When you’re cooking from a recipe and it calls for olive oil, do you always use extra virgin if it calls for it? I don’t. I don’t always have it on hand. I also don’t spend a lot of money on my olive oil, so I’m not sure there is much of a difference.

Olive oil is one thing I’ve always wanted to know more about, and after reading USA Today’s review of "Extra Virginity: The Sublime and Scandalous World of Olive Oil," I think one of my 2012 goals will be to finally get a good understanding of it. First stop will be the book “Extra Virginity” by Tom Mueller mentioned in the article. Mueller talks about the problems with the labeling of olive oil in our country and also gives “tools to find honestly and lovingly produced product.”

Another thing I’m going to do is listen (again) to More Hip Than Hippie’s podcast titled “Olive Oil 101.” I listened to it back in the summer on a walk and I recall there was a lot of good, simple-to-understand information about different types of oils and how to choose them based on date and type of bottle.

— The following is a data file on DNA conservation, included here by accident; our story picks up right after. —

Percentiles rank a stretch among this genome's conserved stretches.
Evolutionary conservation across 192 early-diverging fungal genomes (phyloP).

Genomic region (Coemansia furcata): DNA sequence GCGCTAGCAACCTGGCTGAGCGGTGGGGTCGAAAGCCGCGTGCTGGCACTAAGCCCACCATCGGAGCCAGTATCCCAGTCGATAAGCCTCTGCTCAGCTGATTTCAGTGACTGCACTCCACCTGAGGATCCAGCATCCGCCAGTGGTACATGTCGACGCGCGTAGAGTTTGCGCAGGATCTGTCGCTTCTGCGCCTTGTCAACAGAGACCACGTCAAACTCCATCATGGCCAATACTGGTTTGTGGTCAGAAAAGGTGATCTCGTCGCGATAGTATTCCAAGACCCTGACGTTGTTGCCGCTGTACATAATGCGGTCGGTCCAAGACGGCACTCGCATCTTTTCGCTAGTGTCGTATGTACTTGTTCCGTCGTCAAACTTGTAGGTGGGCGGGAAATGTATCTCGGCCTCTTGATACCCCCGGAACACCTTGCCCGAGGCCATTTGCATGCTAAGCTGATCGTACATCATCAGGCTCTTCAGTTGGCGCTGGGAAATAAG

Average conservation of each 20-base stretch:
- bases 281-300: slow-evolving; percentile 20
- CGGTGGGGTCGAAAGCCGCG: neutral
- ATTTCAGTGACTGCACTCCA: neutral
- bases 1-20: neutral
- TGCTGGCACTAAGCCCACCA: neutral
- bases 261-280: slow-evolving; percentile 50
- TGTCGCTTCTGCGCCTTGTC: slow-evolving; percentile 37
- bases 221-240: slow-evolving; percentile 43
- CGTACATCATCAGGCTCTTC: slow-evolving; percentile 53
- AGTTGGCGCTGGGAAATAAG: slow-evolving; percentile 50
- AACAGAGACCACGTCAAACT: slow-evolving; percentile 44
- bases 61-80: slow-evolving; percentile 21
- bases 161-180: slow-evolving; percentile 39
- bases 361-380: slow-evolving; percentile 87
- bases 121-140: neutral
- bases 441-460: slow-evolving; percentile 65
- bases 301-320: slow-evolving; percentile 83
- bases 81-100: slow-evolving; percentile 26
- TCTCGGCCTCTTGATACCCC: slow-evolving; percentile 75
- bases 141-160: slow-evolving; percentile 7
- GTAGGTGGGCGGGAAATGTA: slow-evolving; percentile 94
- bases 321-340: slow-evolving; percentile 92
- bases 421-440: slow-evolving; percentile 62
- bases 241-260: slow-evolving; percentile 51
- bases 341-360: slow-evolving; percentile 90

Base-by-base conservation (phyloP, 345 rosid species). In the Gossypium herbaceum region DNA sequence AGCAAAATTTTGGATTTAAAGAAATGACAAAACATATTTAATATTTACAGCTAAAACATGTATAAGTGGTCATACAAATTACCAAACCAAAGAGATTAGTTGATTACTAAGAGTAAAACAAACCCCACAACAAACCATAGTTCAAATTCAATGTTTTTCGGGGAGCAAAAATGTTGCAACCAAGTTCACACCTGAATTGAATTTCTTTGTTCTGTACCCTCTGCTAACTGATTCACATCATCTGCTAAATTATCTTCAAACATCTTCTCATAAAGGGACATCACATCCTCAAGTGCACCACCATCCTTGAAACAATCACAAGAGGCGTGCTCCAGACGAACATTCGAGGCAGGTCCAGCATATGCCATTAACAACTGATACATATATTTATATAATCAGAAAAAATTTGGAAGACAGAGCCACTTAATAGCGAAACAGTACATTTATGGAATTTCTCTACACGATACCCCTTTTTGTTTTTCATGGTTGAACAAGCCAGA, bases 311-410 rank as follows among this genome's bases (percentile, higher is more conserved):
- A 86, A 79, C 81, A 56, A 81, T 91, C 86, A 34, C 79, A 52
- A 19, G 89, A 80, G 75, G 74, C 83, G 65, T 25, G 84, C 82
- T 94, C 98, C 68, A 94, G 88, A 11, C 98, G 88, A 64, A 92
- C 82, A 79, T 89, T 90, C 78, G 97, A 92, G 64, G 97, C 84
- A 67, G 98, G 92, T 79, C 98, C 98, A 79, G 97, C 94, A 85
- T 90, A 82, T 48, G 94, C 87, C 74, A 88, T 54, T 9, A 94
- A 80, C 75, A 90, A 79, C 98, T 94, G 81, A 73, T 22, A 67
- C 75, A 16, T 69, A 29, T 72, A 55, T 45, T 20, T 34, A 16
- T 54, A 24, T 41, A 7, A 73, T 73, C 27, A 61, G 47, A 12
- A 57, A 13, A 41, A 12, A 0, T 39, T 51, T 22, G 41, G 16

Where else do you suggest I look for in-depth, yet easy-to-comprehend information on olive oil? Your suggestions will be greatly appreciated.

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Robin Shreeves ( @rshreeves ) focuses on food from a family perspective from her home base in New Jersey.

How much do you know about olive oil?
The book 'Extra Virginity' divulges some facts about olive oil — and not all of them are good. Maybe it's time to learn more about this increasingly popular o